The news that South East Governors and other major political office holders stayed away from the installation of former Vice President Alhaji Atiku Abubakar as the Waziri Adamawa on November 22, 2018, in Yola, has sparked concerns about possible disaffections within the PDP following the selection of Peter Obi as Atiku’s running mate. Earlier, the South East political leaders were also conspicuously absent when Igbo elders and leaders from across party lines - including President of Ohanaeze Ndigbo Chief Nnia Nwodo, renowned constitutional lawyer Professor Ben Nwabueze and former President of Nigerian Bar Association Olisa Agbakoba (SAN) and a host of orders - endorsed the Atiku/Obi ticket. As if these signals were not enough, on November 21, a day before the installation of Atiku as the Waziri Adamawa, the South East Governors, together with the Deputy Senate President, Dr Ike Ekweremadu, met with President Muhammadu Buhari at the Presidential Villa where they were reportedly told that the political investment of the South East in the re-election of Buhari would determine their fate in 2023. The Secretary to the Government of the Federation Boss Mustapha was quoted as saying that the South East political leaders “came essentially to thank Mr. President over the major activities that have taken place in the South East”.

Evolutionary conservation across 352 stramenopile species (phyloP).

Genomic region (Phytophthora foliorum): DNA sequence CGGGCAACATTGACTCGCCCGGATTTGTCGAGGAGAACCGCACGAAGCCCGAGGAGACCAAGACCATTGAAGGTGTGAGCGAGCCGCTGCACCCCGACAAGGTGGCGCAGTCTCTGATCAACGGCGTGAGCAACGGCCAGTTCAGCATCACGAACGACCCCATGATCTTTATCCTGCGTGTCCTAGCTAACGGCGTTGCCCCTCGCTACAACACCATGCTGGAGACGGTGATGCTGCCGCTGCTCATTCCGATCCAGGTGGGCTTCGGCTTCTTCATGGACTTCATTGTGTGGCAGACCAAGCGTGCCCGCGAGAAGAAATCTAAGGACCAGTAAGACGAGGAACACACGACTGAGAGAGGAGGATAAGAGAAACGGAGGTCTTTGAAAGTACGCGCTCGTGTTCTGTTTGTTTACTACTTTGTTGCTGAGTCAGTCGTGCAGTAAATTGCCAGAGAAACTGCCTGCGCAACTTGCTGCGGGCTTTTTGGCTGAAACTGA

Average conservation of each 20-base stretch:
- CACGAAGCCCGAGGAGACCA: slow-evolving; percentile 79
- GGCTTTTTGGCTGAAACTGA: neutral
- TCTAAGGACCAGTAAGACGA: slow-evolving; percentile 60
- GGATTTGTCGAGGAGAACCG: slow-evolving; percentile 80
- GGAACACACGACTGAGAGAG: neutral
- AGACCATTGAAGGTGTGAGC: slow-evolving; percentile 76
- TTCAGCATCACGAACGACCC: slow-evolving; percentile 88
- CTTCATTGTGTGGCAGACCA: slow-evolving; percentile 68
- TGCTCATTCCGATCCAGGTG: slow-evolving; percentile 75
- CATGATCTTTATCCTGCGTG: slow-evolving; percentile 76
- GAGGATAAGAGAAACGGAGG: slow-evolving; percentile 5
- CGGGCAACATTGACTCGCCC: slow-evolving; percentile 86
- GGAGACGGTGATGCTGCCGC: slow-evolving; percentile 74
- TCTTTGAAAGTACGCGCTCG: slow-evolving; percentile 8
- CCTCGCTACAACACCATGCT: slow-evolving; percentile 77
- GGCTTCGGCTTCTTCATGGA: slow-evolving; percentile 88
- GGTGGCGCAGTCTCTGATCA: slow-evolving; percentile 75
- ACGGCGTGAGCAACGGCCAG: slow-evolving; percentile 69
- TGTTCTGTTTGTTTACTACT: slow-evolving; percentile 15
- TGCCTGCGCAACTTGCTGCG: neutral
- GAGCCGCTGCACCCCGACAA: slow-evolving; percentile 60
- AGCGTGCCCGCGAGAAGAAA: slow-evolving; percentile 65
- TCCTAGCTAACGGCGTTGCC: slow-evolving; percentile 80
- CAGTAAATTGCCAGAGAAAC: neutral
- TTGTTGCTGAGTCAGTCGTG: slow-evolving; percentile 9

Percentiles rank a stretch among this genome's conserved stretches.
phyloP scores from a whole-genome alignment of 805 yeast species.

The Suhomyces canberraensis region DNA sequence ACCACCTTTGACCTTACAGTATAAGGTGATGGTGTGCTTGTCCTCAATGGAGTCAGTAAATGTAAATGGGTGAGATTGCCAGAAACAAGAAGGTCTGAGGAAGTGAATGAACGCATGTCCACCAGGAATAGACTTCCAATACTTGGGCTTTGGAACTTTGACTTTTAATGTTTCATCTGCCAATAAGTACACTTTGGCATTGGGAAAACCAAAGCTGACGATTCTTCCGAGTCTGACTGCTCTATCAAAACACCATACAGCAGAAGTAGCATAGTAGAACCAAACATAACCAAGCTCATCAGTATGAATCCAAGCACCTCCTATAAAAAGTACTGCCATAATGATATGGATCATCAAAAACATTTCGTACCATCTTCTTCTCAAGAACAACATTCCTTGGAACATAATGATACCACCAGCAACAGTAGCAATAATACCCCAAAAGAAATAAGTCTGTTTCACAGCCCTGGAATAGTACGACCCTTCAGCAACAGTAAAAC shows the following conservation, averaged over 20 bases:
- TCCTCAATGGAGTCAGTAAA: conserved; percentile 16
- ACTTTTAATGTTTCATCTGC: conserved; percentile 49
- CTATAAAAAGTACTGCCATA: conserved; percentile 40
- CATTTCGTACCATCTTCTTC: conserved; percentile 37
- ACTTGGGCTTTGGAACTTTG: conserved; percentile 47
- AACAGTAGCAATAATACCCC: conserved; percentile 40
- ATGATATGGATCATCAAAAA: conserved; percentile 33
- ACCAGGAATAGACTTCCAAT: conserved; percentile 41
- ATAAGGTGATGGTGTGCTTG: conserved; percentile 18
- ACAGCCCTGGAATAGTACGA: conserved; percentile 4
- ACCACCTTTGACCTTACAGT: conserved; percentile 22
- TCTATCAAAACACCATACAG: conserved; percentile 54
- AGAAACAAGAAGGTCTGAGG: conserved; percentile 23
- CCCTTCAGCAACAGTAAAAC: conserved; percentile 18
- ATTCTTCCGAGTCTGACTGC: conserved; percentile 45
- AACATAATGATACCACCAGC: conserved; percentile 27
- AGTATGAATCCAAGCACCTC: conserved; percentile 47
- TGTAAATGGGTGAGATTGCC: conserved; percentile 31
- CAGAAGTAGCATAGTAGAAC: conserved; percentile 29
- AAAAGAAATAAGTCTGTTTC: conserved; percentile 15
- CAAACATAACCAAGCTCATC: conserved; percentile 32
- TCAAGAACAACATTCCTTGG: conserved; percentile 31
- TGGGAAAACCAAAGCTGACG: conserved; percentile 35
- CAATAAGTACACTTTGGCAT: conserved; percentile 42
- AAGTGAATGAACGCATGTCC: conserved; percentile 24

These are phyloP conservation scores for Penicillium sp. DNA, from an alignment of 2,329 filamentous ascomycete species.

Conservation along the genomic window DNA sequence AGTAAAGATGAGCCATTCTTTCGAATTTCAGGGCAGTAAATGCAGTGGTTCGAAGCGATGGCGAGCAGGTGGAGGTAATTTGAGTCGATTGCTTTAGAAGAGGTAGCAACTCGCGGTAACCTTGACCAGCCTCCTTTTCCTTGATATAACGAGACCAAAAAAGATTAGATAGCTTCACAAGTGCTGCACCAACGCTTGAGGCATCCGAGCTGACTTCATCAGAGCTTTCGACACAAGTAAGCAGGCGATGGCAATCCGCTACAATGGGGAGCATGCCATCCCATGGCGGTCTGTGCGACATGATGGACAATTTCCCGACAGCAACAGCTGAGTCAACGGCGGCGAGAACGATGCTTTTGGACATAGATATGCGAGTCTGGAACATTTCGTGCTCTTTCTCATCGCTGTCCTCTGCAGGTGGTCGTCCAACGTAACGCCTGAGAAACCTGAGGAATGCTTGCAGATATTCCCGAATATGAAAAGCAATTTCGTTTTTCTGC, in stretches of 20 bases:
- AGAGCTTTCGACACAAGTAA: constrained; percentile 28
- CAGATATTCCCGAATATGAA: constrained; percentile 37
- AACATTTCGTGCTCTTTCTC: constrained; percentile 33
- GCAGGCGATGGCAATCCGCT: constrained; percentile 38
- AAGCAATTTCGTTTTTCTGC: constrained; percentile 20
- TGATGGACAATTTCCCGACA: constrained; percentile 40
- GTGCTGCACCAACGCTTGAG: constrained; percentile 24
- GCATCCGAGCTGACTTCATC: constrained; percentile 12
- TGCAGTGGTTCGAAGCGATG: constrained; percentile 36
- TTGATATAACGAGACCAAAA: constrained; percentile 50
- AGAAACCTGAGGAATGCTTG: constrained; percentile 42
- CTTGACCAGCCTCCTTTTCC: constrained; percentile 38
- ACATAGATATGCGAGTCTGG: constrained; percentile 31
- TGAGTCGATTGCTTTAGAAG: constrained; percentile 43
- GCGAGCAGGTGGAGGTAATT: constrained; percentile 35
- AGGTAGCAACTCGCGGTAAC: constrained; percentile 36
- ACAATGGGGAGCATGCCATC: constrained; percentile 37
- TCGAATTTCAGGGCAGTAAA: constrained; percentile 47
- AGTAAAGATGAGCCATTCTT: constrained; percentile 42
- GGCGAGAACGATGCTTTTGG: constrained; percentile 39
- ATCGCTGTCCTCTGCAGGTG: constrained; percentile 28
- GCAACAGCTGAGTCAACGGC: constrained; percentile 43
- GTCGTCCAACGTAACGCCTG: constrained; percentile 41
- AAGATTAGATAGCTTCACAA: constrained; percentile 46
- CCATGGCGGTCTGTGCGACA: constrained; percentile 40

So what is happening?
There are a number of observations:
One, there are a different versions of why the Southeast political leadership appear lukewarm towards the candidacy of Peter Obi. One version is that about five people, including Peter Obi, were promised to be the running mate to the Waziri Adamawa and that when Obi was eventually chosen, those who lost out felt embittered. Another version was that the South East political leaders were disappointed that they were not consulted before Obi was selected and announced as Atiku’s running mate. According to this version, the South East political leaders read about the selection of Peter Obi as Atiku’s running mate in the media – just like everyone else. While we will probably never really know the ‘whole truth’ in the various narratives, it remains debatable whether Atiku’s decisiveness in announcing the selection of Obi foreclosed an even more acerbic wrangling among the South East political leaders or whether it would have soothed some nerves if he had called some of them few minutes before the public announcement of Obi as his running mate.